Sicily is proving a truly bottomless well of inspiration for Domenico Dolce and Stefano Gabbana. Today was their umpteenth collection drawing on yet another facet of Sicilian culture, in this case the island's interaction with Greece in the ancient world. Sounds kind of academic, but it wasn't. Dolce and Gabbana are designers, after all, not history teachers. So when they used old photographs of ruined amphitheaters as prints, they had a pleasing graphic quality. Ionic columns reproduced as heels on shoes were a flash of wit. So were the gold coins that exploded into chunky prizefighter-like corset belts, especially when those belts gripped delicate dresses petaled with Sicily's almond blossom. That hard/soft contrast is a Dolce & Gabbana signature, the same way that a woman in a bustier and black lace slip (she's a stock character in the designers' repertoire, and she reappeared here) is anything but vulnerable with her go-on-I-dare-you attitude. Women like Bianca Balti and Bianca Brandolini d'Adda, in other words, who were both front-row today.

Gabbana described the collection as "an unconscious dream," in the sense that the clothes embodied the blend of the real and the irrational that can only be found in dreams. Perhaps that was why the designers invoked Federico Fellini, whose movies blazed trails in that territory over and over again. But there was scarcely Fellini's flavor of surreal exuberance here, unless you count some odd alpaca wraps. Rather, there was actually a pretty grounded, earthy feel to the collection; it was at its most ethereal when the almond blossoms started to fall.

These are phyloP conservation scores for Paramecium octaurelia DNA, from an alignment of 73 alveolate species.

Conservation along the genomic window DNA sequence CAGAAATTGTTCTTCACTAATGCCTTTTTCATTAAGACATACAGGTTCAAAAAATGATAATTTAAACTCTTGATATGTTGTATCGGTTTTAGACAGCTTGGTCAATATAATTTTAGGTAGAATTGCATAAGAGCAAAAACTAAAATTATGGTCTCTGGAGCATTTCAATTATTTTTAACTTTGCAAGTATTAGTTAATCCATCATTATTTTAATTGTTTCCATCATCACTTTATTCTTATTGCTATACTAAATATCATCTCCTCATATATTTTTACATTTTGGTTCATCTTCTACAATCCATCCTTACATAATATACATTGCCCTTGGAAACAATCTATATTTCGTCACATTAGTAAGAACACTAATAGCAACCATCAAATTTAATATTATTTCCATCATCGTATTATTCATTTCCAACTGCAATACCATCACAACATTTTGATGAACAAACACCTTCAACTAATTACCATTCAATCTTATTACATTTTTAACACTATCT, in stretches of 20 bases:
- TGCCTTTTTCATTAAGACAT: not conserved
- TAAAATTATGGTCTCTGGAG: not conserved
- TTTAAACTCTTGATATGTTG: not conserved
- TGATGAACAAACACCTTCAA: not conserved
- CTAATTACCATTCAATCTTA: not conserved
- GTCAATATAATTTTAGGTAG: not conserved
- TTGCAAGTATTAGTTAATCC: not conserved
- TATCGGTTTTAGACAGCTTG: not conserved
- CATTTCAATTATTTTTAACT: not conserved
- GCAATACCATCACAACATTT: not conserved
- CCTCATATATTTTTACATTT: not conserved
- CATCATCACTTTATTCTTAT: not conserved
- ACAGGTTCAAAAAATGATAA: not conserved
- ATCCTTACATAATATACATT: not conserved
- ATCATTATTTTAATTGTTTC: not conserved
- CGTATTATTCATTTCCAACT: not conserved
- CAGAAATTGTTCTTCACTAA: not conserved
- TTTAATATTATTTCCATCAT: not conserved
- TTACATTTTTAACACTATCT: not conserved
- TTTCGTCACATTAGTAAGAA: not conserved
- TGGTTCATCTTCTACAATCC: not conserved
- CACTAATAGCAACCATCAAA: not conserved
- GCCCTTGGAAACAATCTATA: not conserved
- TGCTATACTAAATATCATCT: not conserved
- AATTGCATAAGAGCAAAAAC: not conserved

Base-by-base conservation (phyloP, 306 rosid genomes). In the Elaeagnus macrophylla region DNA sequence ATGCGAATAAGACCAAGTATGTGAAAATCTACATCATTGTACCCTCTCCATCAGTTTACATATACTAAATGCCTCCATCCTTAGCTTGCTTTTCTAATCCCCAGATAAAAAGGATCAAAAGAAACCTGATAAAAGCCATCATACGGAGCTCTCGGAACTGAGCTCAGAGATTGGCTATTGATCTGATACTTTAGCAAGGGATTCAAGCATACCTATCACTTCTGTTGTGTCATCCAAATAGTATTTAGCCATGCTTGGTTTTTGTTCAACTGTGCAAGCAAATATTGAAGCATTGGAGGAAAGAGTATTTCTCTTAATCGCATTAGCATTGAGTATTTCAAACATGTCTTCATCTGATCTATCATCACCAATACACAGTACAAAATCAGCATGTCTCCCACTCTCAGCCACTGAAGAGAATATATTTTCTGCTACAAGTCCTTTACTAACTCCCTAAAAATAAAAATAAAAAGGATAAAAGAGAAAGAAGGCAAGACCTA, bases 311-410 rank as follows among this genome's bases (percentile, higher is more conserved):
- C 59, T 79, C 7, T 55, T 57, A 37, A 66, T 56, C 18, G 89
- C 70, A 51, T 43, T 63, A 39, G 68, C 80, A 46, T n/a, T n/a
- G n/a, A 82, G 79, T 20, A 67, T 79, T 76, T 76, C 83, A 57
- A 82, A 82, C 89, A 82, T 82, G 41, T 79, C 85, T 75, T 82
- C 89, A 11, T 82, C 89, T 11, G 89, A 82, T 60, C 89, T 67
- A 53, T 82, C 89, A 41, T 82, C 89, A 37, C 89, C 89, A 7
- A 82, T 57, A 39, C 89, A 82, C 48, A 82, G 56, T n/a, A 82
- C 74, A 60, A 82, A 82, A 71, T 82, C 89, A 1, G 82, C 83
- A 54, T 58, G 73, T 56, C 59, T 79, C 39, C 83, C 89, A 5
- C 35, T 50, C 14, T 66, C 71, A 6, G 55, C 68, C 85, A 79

Sophia Loren was a reference point. Once again this season, it was Catherine McNeil, in a red slip with black bra showing, who summoned up the ghost of screen goddesses past. But the sheer polka-dotted blouses, pencil skirts, and coat-dresses all had Loren's distinctly ample, womanly slant. The more modern shapes—a mini-trapeze top with shorts, say—were the sort of sheerly pretty looks you could imagine Dolce girls like Bianca, Giovanna, and Anna parading around the Med next summer.

What brought all the strands of the collection together were the wonderful artisanal workmanship and fabric research. One standout: a richly aubergine-toned shift in glossy lacquered silk, with embroidered blossoms trailing down its front. For the finale, the gilded army of women that stormed the catwalk offered another vision—albeit rarefied—of the female empowerment that other designers have been talking about all week.